This week\’s lesson discussed arbitration for grievance purposes and public-sector unions. Consider and comment on the following questions:
1. Given the complexity of modern arbitration proceedings, do you think that professional legal representation for both unions and employers should be required? Why or why not?
2. Do you agree with the current prohibition of strikes for all public-sector employees? Should the government relax these rules and allow for worker strikes in certain non-essential occupations? Explain your answer.
Please reference reading resources and one outside reference.
Fossum, J. A. (2015). Labor Relations, Development, Structure, Process (12th Edition). New York: McGraw-Hill/Irwin.
Chapters 15 & 16
**National Labor Relations Board**
Weekly Lesson Narrative:
Lesson Eight: Grievance Arbitration and Public Sector Unionization
Lesson Seven discussed workplace transformation and the new innovative flexible work schedule strategies. In Lesson Eight, we will discuss the use of arbitration as a dispute resolution tool, the dynamics of unionization in the public sector, and the distinctions between American organized labor and international models.
Although arbitration is not mandated as a means of dispute resolution for union-employer relationships, it is strongly encouraged by courts for reasons of efficiency and value. Arbitration has been traced as far back as 2,000 years ago. Traditional arbitration was thought of as a peoples court of sorts, where disputants could settle conflict in a binding way, but without the complexity of formal court proceedings. This type of system was widely-adopted in social institutions such as churches and ethnic communities. It was appealing in the sense that the customs and values of such environments—often more familiar to the disputants than the seemingly esoteric rules of formal law—might have a greater weight in the outcome (Coltri, 2009).
However, over time, what once was a people-driven alternative to litigation became a more formalized, codified, established process in the modern justice system. and in 1947, arbitration was also included in the Taft-Hartley Act as a principal means of resolving conflicts between unions and employers. Since that time, the procedural codifications and formal regulations of arbitration have been significantly ramified through Supreme Court decisions and other legislative passings (Elkouri, Elkouri, Goggin, & Volz, 1985).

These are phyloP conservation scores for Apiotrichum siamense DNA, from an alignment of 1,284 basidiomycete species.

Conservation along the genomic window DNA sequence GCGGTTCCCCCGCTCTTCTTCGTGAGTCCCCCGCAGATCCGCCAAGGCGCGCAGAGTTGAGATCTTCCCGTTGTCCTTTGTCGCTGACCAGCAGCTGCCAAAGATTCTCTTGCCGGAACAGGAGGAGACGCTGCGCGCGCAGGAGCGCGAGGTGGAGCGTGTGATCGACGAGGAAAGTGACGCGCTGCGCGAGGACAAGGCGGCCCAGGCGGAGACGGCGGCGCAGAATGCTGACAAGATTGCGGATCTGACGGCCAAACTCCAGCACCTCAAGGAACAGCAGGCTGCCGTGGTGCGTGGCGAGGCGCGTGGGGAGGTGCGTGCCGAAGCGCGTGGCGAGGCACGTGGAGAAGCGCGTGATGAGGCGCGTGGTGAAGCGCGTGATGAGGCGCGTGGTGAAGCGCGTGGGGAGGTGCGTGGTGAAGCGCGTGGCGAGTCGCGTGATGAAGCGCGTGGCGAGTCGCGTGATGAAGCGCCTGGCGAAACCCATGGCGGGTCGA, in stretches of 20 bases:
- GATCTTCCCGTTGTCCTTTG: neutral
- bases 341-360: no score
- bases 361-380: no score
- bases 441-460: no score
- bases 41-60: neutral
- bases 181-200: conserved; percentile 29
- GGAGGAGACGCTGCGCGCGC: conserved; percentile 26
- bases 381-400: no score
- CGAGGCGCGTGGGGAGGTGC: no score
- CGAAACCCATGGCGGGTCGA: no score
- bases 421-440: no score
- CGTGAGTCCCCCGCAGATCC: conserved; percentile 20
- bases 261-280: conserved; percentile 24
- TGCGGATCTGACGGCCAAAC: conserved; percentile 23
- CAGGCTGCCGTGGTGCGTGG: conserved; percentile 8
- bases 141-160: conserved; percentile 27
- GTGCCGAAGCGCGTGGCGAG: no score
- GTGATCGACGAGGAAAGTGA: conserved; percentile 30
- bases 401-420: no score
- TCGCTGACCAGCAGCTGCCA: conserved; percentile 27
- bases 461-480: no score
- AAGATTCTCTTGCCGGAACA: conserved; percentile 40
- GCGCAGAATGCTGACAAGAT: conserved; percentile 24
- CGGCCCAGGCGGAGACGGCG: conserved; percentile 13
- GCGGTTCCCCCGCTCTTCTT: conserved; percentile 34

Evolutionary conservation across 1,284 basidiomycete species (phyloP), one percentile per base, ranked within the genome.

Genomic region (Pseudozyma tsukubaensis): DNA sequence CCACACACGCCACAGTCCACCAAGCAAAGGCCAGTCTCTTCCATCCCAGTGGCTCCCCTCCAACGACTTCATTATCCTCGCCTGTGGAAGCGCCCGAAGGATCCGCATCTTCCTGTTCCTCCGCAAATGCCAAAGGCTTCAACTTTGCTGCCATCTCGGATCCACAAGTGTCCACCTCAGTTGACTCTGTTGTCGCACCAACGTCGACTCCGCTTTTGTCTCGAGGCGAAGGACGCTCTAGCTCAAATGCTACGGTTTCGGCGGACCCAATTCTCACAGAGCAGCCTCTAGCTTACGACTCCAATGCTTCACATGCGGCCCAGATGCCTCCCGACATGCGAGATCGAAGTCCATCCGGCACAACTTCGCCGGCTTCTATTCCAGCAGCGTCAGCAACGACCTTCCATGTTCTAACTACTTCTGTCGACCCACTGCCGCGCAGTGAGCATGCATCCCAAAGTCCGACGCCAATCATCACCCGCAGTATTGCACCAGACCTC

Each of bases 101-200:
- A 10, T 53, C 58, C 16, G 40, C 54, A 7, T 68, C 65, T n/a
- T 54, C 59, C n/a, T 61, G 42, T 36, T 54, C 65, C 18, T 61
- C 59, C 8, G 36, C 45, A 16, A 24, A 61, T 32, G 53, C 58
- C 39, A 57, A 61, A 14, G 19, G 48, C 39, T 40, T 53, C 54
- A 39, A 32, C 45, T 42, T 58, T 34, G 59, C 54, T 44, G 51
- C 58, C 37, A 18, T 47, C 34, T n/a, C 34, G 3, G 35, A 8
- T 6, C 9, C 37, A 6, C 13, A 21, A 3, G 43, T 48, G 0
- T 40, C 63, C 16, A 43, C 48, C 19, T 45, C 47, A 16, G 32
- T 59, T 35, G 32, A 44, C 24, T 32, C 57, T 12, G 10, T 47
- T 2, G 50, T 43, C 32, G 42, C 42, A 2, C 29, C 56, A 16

Recognizing the benefits of reduced costs (when compared to formal litigation) associated with arbitration, many unions and employers have made a tradition of including mandatory arbitration clauses in their agreements. Because arbitration is still a binding form of dispute resolution, because it is a private process (closed to the public eye unless both parties agree otherwise), and because much of todays complex arbitration proceedings are such that disputants benefit significantly from the specialized (and very expensive) skills of legal counsel, large companies with considerable capital can use arbitration to reduce risk without sacrificing leverage over unions (Schwartz, 1997).
Dynamics of Arbitration
Far from being the informal peoples court of earlier times, today arbitration has expanded in scope and complexity such that there are many different types of arbitration, each with different implications concerning control, costs, timeframe, and the likelihood of success for disputants.
Formal v. Informal: Although individuals in arbitration proceedings are free to represent themselves, the complex nature of collective bargaining agreements and complicated nuances of arbitration rules virtually demand that both employer and union be represented by legal counsel.
Pre v. Post Agreements: Although the ouster doctrine used to preclude pre-emptive arbitration agreements that mandate arbitration before a dispute even arises (Domke, 1972), this policy has largely been abandoned today, and many collective bargaining agreements pre-emptively impose arbitration.
Variety of Award Models: In any arbitration setting, there may be a variety of limitations placed upon the arbitrator in terms of awards. An arbitrator is usually unrestricted in deliberating the merits of a case, but once he or she has determined an appropriate disposition, there are different paradigms by which he or she may be restricted in terms of relief for the prevailing party. In some cases, the arbitrator is free to declare an award with no greater limitations than those of a court judge. In other cases, the disputants establish ahead of time the minimum and/or maximum awards to which a prevailing party may be entitled. Still, in other cases, awards may be based on settlement offers which are submitted by the parties in advance. One such model, called final offer selection arbitration, requires the arbitrator to choose one of the final settlement offers proposed by each party, based on fairness and equity. This has become a fairly popular model in union contracts.
Unionization in Public Sector Employment Environments